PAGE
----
Rain is unable to bring herself to attend Galen's funeral, and in fact, holes up in the house for the next six months. By June, though, she is somewhat ready to emerge from hiding. Her older brother has let her know that he would like her to participate in their Aunt Georgia's Indian Camp, a camp for Native American teens to explore their culture while living in a very white community. Rain isn't really interested in it, but finds a way to be there without participating. When she was young, her grandfather taught her all about photography. Rain has become a very talented photographer and is hired to take photos of Indian Camp for a news article in the local newspaper. The paper is run by Fynn's girl friend, Natalie, who has also been living in their home for a while.
Rain is a little confused when she first arrives at camp to find her former best friend, Queenie, there. When Rain learned that Queenie and Galen were romantically involved, their friendship began to change, and completely dissolved when Queenie hurt Galen. To make matters worse, Queenie had gone to Galen's funeral, something Rain couldn't do, and had even read a poem she had written. Now, no one understands why an African American girl is participating in Indian Camp until they learn that Queenie has recently discovered that she is part Native American, her great grandfather was Seminole.
Rain's intention is to keep a neutral distance from the camp and just take photographs, but when she learns that Mrs. Owen, Galen's mother, is challenging the town council for giving the camp some public funding, her attitude about and involvement in it can't help but change. Having been subjected to all kinds of stereotyping, anti-Indian prejudice and demeaning sentiments in and out of school her whole life, Mrs. Owen's challenge just becomes too much for Rain to ignore.
Rain is a teenager who has a lot to deal with - coming to terms with Galen's death, her brother's pending marriage and the baby he and Natalie are expecting, the possibility of rekindling her friendship with Queenie, and exploring her feelings about her own Native American heritage. Rain's mother, who was killed by a freak lighting strike a few years earlier, was Muscogee, Creek-Cherokee, and Scots-Irish, and had always referred to her family as her "patchwork tribe." Her dad, stationed overseas at a military base, is Irish, German and Ojibwe. The family lives in Hannesberg, Kansas, a mostly white community, which is one of the reasons Aunt Georgia felt Indian Camp was so important for the few Native teens who live there.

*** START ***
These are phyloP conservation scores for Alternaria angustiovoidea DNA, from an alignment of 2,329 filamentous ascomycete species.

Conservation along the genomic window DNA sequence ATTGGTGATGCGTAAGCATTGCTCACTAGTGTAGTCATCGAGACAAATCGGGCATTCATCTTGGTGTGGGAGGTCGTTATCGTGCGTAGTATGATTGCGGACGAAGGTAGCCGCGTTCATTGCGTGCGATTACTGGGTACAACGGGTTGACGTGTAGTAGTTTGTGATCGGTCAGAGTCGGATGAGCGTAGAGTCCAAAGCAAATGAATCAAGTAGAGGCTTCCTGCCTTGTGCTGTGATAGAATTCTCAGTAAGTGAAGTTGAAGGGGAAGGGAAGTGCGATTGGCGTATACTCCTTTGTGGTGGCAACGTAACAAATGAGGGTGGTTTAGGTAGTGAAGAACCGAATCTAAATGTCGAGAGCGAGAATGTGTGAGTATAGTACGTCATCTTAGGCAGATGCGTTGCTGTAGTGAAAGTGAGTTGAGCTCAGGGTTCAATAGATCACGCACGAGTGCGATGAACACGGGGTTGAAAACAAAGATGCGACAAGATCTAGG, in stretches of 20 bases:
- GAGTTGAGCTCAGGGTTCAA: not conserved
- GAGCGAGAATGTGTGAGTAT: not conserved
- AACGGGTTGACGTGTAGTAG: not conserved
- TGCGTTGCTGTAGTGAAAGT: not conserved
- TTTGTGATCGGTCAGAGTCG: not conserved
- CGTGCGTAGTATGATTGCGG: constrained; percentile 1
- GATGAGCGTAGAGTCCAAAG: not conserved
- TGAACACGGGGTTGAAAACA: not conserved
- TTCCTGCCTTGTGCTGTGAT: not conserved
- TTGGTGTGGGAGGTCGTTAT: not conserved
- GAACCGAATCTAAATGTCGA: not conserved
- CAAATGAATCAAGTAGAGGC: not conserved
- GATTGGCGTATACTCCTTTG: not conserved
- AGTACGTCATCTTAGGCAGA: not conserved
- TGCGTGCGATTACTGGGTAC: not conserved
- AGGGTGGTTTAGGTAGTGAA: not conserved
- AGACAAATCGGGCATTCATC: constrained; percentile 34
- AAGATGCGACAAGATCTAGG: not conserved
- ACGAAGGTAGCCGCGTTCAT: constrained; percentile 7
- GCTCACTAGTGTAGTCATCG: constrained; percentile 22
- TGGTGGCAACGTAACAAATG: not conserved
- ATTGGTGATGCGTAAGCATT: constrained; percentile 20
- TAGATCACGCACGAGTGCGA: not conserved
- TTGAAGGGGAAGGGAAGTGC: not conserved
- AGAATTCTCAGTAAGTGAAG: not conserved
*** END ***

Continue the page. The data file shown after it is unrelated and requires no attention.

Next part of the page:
Rain Is Not My Indian Name is Cynthia Leitich Smith's debut novel and she written a main character who is sensitive, funny and for the most part very in touch with her own feelings about herself. And even though it is narrated in the first person by Rain, the reader gets even more insight into her life through the short journal entries the begin each chapter.
Rain says she is basically OK with who she is: "Being a mixed blood girl is not big deal...Dealing with the rest of the world and its ideas, now that makes me a little crazy sometimes." And yet, she wants nothing to do with Indian Camp, and in school, around Thanksgiving when all the negative pop culture depictions of Indians come up "as bogeymen on the prairie, windblown cover boys selling paperback romances, or baby-faced refugees from the world of Precious Moments" (pg 13), she hides behind sci-fi fanzines rather than doing or saying anything, just as she hides behind her camera for Indian Camp or in the house for six months after Galen's death.
Rain Is Not My Indian Name is a coming of age novel about learning to (re)connect with the world in a new way and Indian Camp just may be the way for Rain to do that.
But it is also a much needed novel about what it feels like to live in a white community when you are culturally mixed, and part of that mix is Native American. And for readers who aren't Native American, like myself, reading this novel is an important eye-opening experience.
This book is recommended for readers age 9+
This book was borrowed from the NYPL
NOVEMBER IS NATIVE AMERICAN HERITAGE MONTH